abstract = "Low density lipoprotein levels (LDL) are consistently elevated in cardiovascular disease. It has been suggested that those with high circulating LDL levels in mid-life may be susceptible to develop neurodegenerative diseases in later life. In the circulation, high levels of LDL are associated with increased oxidative modification (oxLDL) and nitration. We have investigated the hypothesis that disruption of blood brain barrier function by oxLDL and their lipids may increase risk of neurodegeneration in later life and that statin intervention in mid-life can mitigate the neurodegenerative effects of hyperlipidaemia. Blood from statin-na{\"i}ve, normo- and hyperlipidaemic subjects (n=10/group) was collected at baseline. Hyperlipidaemic subjects received statin-intervention whereas normolipidaemic subjects did not prior to a second blood sampling, taken after 3 months. The intervention will be completed in June 2013. Plasma was separated by centrifugation (200g, 30min) and LDL was isolated by potassium bromide density gradient ultracentrifugation. Total homocysteine, LDL cholesterol, 8-isoprostane F2α levels were measured in plasma using commercial kits. LDL were analysed by agarose gel electrophoresis. LDL-lipids were extracted by partitioning in 1:1 chloroform:methanol (v/v) and conjugated to fatty acid free-BSA in serum-free EGM-2 medium (4hrs, 370C) for co-culture with human microvascular endothelial cells (HMVEC). HMVEC were maintained on polycarbonate inserts for two weeks to create a microvascular barrier. Change in barrier permeability was measured by trans-endothelial electrical resistance (TER), FITC-dextran permeability and immunohistochemistry. HMVEC glutathione (GSH) levels were measured after 2 hours by GSH-glo assay. LDL isolated from statin-na{\"i}ve hyperlipidaemic subjects had higher mobility by agarose gel electrophoresis (Rf;0.53±0.06) and plasma 8-isoprostane F2α (43.5±8.42 pg/ml) compared to control subjects (0.46±0.05 and 24.2±5.37 pg/ml; p<0.05). Compared to HMVEC treatment with the LDL-lipids (5μM) from normolipidaemic subjects, LDL-lipids from hyperlipidaemic subjects increased barrier permeability (103.4±12.5 Ωcm2 v 66.7±7.3 Ωcm2,P<0.01) and decreased GSH (18.5 nmol/mg v 12.3 nmol/mg; untreated cells 26.2±3.6 nmol/mg).",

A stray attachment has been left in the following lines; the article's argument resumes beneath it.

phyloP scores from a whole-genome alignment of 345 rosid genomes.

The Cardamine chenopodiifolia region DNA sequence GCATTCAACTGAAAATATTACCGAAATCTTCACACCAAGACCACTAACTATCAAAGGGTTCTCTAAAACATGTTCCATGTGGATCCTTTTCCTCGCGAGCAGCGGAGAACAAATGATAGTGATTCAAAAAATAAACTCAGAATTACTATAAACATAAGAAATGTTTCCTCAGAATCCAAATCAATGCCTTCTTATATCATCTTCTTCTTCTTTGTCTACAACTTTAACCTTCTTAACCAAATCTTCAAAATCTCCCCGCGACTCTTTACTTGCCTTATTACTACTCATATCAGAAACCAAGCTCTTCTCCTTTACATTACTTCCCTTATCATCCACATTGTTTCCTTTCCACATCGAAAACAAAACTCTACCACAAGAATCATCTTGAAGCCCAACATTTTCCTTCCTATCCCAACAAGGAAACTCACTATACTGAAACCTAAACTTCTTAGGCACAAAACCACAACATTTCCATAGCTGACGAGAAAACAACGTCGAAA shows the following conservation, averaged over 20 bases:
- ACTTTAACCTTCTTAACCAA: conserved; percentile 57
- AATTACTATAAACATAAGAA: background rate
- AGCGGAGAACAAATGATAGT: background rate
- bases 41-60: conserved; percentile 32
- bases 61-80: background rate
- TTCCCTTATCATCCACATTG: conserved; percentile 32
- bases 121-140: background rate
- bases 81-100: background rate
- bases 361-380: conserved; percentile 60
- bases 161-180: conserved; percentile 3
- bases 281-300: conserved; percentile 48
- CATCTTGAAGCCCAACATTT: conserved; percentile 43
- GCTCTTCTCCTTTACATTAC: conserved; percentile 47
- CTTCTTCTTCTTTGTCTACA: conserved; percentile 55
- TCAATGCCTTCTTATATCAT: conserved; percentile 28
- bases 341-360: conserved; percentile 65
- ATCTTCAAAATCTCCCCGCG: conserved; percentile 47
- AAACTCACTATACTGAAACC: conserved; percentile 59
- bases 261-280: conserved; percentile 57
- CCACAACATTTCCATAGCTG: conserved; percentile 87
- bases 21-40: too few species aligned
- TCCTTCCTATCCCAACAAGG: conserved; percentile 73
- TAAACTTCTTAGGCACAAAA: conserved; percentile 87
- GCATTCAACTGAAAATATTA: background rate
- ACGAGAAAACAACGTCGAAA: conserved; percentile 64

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Modified lipids from LDL in the blood during mid-life increase blood brain barrier permeability. / Dias, H.K.I; Polidori, M.C.; Lip, G.Y.H.; Griffiths, H.R.

In: Free Radical Biology and Medicine, Vol. 65, No. Suppl.1, PP17, 20.09.2013, p. S29.

Research output: Contribution to journalMeeting abstract

TY - JOUR

T1 - Modified lipids from LDL in the blood during mid-life increase blood brain barrier permeability

AU - Dias, H.K.I

AU - Polidori, M.C.

AU - Lip, G.Y.H.

AU - Griffiths, H.R.

N1 - SFRR - Europe 2013 Meeting "The new era of -omics in Free Radicals in Biology and Medicine", 23 - 25 Sep 2013, Athens, Greece.

PY - 2013/9/20

Y1 - 2013/9/20